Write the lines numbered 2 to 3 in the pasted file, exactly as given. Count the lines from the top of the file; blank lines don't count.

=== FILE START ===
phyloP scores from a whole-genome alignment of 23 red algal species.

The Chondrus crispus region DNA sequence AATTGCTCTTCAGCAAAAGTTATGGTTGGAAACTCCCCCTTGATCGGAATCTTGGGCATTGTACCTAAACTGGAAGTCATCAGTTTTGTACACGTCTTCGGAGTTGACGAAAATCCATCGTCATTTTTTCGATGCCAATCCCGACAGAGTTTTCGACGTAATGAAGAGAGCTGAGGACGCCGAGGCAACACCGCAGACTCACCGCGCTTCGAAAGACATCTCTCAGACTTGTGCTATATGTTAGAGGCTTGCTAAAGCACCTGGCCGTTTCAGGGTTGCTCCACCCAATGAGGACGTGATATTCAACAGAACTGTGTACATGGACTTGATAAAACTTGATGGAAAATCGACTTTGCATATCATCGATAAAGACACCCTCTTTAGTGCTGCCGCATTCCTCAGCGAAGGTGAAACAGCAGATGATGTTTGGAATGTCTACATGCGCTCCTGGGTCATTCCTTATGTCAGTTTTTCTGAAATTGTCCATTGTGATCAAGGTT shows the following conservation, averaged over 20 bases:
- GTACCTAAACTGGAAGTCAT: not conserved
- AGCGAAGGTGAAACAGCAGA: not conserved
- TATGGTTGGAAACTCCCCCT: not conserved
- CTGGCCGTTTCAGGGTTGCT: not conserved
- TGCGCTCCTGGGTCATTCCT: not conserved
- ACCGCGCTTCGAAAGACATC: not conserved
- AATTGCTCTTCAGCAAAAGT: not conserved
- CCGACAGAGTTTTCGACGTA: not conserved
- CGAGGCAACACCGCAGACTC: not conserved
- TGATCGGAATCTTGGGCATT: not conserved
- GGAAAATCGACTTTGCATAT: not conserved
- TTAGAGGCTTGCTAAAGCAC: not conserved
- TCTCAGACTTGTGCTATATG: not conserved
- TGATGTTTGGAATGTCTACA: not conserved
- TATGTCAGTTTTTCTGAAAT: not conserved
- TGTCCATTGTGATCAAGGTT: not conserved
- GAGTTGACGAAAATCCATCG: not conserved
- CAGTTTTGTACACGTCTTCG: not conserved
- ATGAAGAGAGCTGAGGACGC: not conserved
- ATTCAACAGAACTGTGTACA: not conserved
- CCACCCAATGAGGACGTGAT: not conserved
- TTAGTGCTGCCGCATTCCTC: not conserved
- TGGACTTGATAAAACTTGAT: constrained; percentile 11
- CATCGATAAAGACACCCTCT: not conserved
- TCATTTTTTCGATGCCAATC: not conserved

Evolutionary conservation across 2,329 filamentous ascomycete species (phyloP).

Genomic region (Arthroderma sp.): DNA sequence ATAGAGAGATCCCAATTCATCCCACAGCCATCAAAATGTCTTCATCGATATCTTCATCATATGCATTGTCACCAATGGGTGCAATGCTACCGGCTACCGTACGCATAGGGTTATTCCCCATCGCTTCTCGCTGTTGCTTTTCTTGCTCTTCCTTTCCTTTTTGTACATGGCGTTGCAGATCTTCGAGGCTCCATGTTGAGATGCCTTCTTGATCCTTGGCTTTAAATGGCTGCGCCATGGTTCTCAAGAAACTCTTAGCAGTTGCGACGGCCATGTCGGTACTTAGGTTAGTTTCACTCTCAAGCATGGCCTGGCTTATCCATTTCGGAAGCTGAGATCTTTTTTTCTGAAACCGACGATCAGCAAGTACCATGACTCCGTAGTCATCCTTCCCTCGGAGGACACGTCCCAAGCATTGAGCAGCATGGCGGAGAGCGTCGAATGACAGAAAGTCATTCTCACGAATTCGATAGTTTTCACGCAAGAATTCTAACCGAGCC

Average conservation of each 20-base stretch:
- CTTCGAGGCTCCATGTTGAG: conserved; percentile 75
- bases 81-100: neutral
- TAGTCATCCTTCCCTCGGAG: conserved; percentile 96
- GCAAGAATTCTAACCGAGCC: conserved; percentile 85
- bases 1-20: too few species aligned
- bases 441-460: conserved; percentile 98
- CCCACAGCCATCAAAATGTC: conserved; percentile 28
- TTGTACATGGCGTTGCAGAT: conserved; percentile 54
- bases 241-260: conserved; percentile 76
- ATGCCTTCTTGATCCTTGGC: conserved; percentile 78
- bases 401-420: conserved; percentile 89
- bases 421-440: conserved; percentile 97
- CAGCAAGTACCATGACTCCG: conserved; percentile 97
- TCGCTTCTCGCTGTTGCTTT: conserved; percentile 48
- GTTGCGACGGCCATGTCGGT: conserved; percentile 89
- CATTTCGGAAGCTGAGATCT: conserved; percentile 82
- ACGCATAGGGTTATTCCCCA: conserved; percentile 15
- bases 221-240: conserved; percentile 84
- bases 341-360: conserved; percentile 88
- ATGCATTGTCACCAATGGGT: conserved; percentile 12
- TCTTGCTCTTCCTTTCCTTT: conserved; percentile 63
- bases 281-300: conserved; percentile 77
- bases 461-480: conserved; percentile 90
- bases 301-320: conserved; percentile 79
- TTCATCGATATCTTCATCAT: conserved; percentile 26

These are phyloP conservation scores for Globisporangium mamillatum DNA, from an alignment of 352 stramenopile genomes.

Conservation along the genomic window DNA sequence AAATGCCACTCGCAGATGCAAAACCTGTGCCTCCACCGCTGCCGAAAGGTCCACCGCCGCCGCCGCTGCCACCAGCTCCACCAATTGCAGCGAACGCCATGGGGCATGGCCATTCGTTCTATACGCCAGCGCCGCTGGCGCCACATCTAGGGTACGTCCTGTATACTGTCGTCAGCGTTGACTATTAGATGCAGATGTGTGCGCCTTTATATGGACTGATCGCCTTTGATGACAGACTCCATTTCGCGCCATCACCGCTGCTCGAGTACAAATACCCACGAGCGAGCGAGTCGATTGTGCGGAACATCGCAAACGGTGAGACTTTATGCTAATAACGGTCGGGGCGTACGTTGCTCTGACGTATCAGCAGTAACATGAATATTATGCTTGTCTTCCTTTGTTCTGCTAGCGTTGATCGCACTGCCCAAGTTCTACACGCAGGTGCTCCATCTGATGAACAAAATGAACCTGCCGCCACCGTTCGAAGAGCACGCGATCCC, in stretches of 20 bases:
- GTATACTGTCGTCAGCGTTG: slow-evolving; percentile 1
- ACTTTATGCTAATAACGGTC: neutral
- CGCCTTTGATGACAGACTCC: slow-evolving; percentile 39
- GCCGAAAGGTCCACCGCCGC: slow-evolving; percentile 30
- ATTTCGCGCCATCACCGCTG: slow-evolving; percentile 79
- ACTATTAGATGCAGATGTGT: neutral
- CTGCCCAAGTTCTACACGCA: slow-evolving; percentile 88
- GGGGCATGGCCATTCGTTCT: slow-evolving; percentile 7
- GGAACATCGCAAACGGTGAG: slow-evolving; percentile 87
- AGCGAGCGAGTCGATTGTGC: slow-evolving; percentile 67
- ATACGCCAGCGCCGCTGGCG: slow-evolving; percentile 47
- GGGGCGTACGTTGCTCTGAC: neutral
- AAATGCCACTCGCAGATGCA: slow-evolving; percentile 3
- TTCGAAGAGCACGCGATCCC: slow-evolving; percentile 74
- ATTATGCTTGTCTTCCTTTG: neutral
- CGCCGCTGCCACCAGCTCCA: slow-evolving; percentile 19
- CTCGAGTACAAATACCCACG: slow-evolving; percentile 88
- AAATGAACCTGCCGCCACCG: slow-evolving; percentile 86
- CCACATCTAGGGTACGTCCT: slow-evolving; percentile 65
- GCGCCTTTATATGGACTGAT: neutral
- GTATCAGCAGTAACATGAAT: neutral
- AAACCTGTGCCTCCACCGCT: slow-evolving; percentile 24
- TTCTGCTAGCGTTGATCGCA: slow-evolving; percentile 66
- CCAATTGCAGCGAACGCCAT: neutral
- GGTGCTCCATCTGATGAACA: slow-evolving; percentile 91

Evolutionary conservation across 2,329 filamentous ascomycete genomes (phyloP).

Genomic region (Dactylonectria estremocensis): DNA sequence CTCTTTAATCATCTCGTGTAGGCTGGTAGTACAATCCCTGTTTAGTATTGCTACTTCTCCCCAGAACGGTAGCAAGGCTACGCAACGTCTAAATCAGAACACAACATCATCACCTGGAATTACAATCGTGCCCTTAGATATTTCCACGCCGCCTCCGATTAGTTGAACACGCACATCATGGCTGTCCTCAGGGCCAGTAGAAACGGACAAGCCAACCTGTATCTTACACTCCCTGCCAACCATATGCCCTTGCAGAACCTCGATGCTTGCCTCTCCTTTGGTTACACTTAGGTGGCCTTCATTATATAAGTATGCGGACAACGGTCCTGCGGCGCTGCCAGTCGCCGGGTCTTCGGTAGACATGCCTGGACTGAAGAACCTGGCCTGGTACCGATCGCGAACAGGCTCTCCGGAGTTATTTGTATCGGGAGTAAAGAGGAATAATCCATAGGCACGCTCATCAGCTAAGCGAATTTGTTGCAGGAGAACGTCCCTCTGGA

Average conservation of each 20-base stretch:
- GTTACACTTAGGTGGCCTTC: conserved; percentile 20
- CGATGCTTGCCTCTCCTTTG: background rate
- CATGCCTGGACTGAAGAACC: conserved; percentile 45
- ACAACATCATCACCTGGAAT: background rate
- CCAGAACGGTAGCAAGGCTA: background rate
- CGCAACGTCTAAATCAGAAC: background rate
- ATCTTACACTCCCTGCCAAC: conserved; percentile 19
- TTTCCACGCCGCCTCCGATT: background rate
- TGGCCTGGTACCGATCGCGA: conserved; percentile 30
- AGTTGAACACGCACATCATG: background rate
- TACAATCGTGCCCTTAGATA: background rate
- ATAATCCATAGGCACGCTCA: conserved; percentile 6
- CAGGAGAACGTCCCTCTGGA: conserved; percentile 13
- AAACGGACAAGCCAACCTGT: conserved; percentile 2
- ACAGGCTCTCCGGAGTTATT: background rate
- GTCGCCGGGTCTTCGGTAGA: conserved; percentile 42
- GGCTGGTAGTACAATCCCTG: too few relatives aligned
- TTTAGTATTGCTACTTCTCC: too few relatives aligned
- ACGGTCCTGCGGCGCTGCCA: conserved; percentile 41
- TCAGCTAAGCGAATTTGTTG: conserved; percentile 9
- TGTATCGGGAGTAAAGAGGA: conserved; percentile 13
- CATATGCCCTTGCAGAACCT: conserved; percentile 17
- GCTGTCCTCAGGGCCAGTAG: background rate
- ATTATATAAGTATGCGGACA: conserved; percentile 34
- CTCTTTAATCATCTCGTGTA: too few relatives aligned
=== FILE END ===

The Chondrus crispus region DNA sequence AATTGCTCTTCAGCAAAAGTTATGGTTGGAAACTCCCCCTTGATCGGAATCTTGGGCATTGTACCTAAACTGGAAGTCATCAGTTTTGTACACGTCTTCGGAGTTGACGAAAATCCATCGTCATTTTTTCGATGCCAATCCCGACAGAGTTTTCGACGTAATGAAGAGAGCTGAGGACGCCGAGGCAACACCGCAGACTCACCGCGCTTCGAAAGACATCTCTCAGACTTGTGCTATATGTTAGAGGCTTGCTAAAGCACCTGGCCGTTTCAGGGTTGCTCCACCCAATGAGGACGTGATATTCAACAGAACTGTGTACATGGACTTGATAAAACTTGATGGAAAATCGACTTTGCATATCATCGATAAAGACACCCTCTTTAGTGCTGCCGCATTCCTCAGCGAAGGTGAAACAGCAGATGATGTTTGGAATGTCTACATGCGCTCCTGGGTCATTCCTTATGTCAGTTTTTCTGAAATTGTCCATTGTGATCAAGGTT shows the following conservation, averaged over 20 bases:
- GTACCTAAACTGGAAGTCAT: not conserved